A gold standard is simply when a currency’s value is linked to gold. For example, the U.S. government can decide that 20 dollars are equal to an ounce of gold, thus creating a fixed value of the dollar relative to gold. In this scenario, one dollar would be equal to 1/20 of an ounce of gold. Similarly, exchange rates between currencies become fixed when they are all linked to gold, so that if an ounce of gold is worth 100 Mexican pesos, one dollar would then be worth five pesos.
By contrast, a fiat currency, which is the type of currency in the U.S. and the rest of the world nowadays, is not fixed to gold or any other commodity. The value of a fiat currency is based on faith or confidence derived from a government decree that it is to be used as a means of exchange. Today, the values of currencies float freely against one another based on economic news.
Some economists believe that the gold standard is more effective than a fiat currency at stemming inflation, which is a central part of their argument for a return to a gold standard. They argue that unlike a fiat currency, which can be printed in unlimited amounts, the amount of currency backed by gold that can be printed would be constrained by the amount of physical gold possessed by the country. Therefore, they argue, without the possibility of massive amounts of money printing, the likelihood of high inflation would be very small or nonexistent. Historically, inflation has been much more subdued under a gold standard than under fiat currencies. This is due to the fact that the amount of gold in the world is relatively stable because of its rarity, increasing by one to two percent annually from mining.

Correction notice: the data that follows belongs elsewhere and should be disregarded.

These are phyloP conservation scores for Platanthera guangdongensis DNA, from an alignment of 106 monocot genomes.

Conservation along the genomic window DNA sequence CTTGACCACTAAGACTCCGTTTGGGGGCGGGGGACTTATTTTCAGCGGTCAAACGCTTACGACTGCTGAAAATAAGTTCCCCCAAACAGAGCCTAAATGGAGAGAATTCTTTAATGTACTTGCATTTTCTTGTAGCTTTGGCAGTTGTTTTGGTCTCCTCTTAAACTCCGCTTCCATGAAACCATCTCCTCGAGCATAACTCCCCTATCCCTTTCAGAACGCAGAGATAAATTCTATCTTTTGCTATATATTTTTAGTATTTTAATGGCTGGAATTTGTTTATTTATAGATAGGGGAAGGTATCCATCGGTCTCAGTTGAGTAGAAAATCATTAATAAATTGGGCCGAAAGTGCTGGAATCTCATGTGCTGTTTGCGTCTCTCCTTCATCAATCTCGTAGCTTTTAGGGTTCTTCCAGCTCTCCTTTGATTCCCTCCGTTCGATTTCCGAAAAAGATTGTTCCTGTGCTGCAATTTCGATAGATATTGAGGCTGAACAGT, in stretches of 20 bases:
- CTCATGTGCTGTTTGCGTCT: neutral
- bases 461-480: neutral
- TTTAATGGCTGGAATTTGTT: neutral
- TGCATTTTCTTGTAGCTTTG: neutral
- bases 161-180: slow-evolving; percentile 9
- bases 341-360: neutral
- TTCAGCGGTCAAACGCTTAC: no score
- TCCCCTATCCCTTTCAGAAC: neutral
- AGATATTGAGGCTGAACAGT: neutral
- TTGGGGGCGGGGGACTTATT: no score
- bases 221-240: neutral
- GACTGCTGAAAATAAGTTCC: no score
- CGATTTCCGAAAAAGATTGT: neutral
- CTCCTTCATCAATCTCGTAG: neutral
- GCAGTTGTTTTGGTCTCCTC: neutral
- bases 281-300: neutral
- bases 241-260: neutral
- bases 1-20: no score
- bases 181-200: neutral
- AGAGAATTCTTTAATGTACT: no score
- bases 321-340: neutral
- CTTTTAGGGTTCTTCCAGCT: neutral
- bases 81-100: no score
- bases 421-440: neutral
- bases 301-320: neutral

While a currency could in theory be backed by other commodities, or even a basket of commodities, it is gold’s unique qualities, such as its rarity, malleability, durability and divisibility that entice economists to argue for a return to a gold standard. Gold is the only commodity universally recognized as a form of money that can be converted to cash quite easily. Silver has similar properties, and, though it too has been used as a form of money in many countries historically, it has tended to be significantly less valuable than gold due to its greater abundance on earth. However, it is possible for both gold and silver to be used to back a currency, which would be a bimetallic standard.